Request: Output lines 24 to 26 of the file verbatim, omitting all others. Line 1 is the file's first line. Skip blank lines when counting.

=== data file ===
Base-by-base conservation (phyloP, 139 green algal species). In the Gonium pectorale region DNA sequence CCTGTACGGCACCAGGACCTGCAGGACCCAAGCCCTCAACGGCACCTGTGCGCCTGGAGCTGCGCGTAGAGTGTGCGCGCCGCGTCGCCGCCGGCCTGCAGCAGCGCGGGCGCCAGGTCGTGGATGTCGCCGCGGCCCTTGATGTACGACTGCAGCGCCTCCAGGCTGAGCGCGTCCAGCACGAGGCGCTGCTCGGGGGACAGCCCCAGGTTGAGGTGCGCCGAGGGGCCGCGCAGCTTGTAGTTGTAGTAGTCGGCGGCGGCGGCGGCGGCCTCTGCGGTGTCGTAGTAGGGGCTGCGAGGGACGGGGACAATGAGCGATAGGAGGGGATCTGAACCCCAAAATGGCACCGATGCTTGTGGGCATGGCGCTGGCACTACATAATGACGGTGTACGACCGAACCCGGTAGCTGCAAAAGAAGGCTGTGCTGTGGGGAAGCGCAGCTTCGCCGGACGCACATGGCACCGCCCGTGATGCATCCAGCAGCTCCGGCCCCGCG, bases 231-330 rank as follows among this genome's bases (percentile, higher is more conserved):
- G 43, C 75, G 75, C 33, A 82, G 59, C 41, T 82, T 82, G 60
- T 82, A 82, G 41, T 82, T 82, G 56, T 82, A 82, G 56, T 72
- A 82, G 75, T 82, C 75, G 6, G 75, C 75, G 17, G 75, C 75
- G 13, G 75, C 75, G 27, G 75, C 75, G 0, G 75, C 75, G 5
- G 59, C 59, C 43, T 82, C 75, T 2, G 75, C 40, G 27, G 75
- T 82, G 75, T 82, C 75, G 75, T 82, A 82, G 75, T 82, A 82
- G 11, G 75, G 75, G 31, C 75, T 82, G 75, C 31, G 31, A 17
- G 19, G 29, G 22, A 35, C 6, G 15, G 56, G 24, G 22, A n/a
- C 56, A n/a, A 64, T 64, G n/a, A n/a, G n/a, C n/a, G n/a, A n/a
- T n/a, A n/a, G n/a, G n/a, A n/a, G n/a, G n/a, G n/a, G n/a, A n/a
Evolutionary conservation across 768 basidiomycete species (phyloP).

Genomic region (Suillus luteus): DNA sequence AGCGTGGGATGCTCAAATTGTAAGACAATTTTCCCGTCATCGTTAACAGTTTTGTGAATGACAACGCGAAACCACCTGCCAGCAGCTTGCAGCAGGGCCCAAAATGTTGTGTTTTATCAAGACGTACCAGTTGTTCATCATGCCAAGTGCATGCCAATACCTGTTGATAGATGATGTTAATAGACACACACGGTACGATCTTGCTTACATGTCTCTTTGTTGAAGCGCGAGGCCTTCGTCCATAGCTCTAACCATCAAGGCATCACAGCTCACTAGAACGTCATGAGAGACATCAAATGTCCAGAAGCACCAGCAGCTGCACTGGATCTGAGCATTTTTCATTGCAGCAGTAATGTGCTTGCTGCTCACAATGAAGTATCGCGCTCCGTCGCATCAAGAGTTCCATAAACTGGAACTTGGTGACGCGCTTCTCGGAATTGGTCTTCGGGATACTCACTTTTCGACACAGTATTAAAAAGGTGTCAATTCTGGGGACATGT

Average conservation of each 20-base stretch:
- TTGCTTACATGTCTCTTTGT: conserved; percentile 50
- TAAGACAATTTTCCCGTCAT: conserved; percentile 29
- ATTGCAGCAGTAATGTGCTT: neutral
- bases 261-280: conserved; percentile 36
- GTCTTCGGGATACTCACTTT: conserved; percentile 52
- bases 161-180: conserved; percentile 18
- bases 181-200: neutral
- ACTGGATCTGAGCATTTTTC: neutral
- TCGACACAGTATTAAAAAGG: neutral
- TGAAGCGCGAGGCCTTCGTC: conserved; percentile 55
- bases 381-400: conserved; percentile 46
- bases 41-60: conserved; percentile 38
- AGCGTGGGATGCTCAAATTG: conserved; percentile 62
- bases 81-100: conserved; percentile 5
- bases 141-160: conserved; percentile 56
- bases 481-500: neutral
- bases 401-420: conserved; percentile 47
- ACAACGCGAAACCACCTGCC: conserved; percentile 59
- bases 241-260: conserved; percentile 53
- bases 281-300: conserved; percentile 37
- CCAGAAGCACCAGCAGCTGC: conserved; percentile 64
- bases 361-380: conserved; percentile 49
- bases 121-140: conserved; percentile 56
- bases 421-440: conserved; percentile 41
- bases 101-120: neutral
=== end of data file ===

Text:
- TGAAGCGCGAGGCCTTCGTC: conserved; percentile 55
- bases 381-400: conserved; percentile 46
- bases 41-60: conserved; percentile 38